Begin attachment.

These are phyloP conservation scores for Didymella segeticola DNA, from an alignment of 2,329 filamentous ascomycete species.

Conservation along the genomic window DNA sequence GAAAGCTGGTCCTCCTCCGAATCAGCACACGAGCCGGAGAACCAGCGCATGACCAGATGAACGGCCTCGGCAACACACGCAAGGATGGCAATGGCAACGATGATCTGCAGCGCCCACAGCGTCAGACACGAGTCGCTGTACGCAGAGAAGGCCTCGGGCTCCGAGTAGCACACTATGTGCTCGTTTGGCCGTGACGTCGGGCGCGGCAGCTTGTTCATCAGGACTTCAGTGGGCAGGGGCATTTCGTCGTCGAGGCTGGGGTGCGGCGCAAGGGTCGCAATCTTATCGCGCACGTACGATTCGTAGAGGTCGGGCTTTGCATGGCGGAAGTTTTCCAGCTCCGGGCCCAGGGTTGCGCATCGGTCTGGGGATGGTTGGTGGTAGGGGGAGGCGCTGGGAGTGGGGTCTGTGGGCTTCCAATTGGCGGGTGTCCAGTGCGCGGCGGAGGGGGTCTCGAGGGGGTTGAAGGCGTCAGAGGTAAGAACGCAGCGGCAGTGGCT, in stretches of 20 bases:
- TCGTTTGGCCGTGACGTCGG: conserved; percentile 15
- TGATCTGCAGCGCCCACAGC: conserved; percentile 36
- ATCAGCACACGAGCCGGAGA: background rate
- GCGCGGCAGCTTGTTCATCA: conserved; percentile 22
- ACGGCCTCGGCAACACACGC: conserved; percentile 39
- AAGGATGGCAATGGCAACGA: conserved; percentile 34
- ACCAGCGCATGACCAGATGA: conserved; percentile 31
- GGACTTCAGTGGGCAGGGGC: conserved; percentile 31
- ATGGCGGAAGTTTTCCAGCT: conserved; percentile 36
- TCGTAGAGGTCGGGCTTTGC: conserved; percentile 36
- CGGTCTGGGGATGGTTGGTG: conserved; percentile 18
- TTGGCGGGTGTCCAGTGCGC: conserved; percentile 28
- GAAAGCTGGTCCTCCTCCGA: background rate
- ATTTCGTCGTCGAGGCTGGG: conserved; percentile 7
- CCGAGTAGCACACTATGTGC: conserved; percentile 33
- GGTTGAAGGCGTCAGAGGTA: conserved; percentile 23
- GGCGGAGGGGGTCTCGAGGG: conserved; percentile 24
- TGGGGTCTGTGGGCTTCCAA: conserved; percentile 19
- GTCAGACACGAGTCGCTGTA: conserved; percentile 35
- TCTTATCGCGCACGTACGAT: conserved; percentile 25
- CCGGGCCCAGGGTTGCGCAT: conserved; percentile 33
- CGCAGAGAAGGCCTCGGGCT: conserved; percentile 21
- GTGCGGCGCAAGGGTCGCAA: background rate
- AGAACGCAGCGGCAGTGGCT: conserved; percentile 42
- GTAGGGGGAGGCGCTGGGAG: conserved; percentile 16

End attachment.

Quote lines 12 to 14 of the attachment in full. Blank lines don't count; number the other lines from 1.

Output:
- TCGTAGAGGTCGGGCTTTGC: conserved; percentile 36
- CGGTCTGGGGATGGTTGGTG: conserved; percentile 18
- TTGGCGGGTGTCCAGTGCGC: conserved; percentile 28